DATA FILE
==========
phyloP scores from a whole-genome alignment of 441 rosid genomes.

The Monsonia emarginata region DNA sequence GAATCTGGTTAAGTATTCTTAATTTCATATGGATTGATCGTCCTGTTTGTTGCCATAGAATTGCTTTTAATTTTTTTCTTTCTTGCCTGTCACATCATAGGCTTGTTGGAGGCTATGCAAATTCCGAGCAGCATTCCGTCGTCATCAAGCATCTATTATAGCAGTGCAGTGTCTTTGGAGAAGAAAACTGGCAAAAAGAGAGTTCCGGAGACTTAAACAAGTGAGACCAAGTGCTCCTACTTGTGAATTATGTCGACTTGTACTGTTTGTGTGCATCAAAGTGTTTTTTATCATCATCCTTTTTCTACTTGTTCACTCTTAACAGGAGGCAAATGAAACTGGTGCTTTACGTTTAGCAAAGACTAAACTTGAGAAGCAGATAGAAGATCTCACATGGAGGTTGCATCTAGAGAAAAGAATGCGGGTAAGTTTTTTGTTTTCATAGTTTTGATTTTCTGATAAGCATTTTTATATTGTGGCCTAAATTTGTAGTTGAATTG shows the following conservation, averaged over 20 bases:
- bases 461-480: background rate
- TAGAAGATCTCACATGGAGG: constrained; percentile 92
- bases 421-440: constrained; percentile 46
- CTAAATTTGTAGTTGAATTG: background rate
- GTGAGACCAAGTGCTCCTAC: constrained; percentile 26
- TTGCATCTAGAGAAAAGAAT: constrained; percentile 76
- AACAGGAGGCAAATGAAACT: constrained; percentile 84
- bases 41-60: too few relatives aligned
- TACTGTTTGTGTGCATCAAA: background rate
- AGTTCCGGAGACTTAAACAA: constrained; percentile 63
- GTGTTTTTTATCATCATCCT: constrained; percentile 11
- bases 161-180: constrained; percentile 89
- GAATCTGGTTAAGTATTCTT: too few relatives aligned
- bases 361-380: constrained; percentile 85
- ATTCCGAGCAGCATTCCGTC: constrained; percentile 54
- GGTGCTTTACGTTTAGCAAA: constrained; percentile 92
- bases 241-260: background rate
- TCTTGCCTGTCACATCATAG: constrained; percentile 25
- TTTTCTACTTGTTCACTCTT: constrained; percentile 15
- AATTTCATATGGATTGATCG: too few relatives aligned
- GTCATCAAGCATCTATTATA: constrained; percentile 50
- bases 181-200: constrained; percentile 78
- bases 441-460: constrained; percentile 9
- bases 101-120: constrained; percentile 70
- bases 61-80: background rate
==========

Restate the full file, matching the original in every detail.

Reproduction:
phyloP scores from a whole-genome alignment of 441 rosid genomes.

The Monsonia emarginata region DNA sequence GAATCTGGTTAAGTATTCTTAATTTCATATGGATTGATCGTCCTGTTTGTTGCCATAGAATTGCTTTTAATTTTTTTCTTTCTTGCCTGTCACATCATAGGCTTGTTGGAGGCTATGCAAATTCCGAGCAGCATTCCGTCGTCATCAAGCATCTATTATAGCAGTGCAGTGTCTTTGGAGAAGAAAACTGGCAAAAAGAGAGTTCCGGAGACTTAAACAAGTGAGACCAAGTGCTCCTACTTGTGAATTATGTCGACTTGTACTGTTTGTGTGCATCAAAGTGTTTTTTATCATCATCCTTTTTCTACTTGTTCACTCTTAACAGGAGGCAAATGAAACTGGTGCTTTACGTTTAGCAAAGACTAAACTTGAGAAGCAGATAGAAGATCTCACATGGAGGTTGCATCTAGAGAAAAGAATGCGGGTAAGTTTTTTGTTTTCATAGTTTTGATTTTCTGATAAGCATTTTTATATTGTGGCCTAAATTTGTAGTTGAATTG shows the following conservation, averaged over 20 bases:
- bases 461-480: background rate
- TAGAAGATCTCACATGGAGG: constrained; percentile 92
- bases 421-440: constrained; percentile 46
- CTAAATTTGTAGTTGAATTG: background rate
- GTGAGACCAAGTGCTCCTAC: constrained; percentile 26
- TTGCATCTAGAGAAAAGAAT: constrained; percentile 76
- AACAGGAGGCAAATGAAACT: constrained; percentile 84
- bases 41-60: too few relatives aligned
- TACTGTTTGTGTGCATCAAA: background rate
- AGTTCCGGAGACTTAAACAA: constrained; percentile 63
- GTGTTTTTTATCATCATCCT: constrained; percentile 11
- bases 161-180: constrained; percentile 89
- GAATCTGGTTAAGTATTCTT: too few relatives aligned
- bases 361-380: constrained; percentile 85
- ATTCCGAGCAGCATTCCGTC: constrained; percentile 54
- GGTGCTTTACGTTTAGCAAA: constrained; percentile 92
- bases 241-260: background rate
- TCTTGCCTGTCACATCATAG: constrained; percentile 25
- TTTTCTACTTGTTCACTCTT: constrained; percentile 15
- AATTTCATATGGATTGATCG: too few relatives aligned
- GTCATCAAGCATCTATTATA: constrained; percentile 50
- bases 181-200: constrained; percentile 78
- bases 441-460: constrained; percentile 9
- bases 101-120: constrained; percentile 70
- bases 61-80: background rate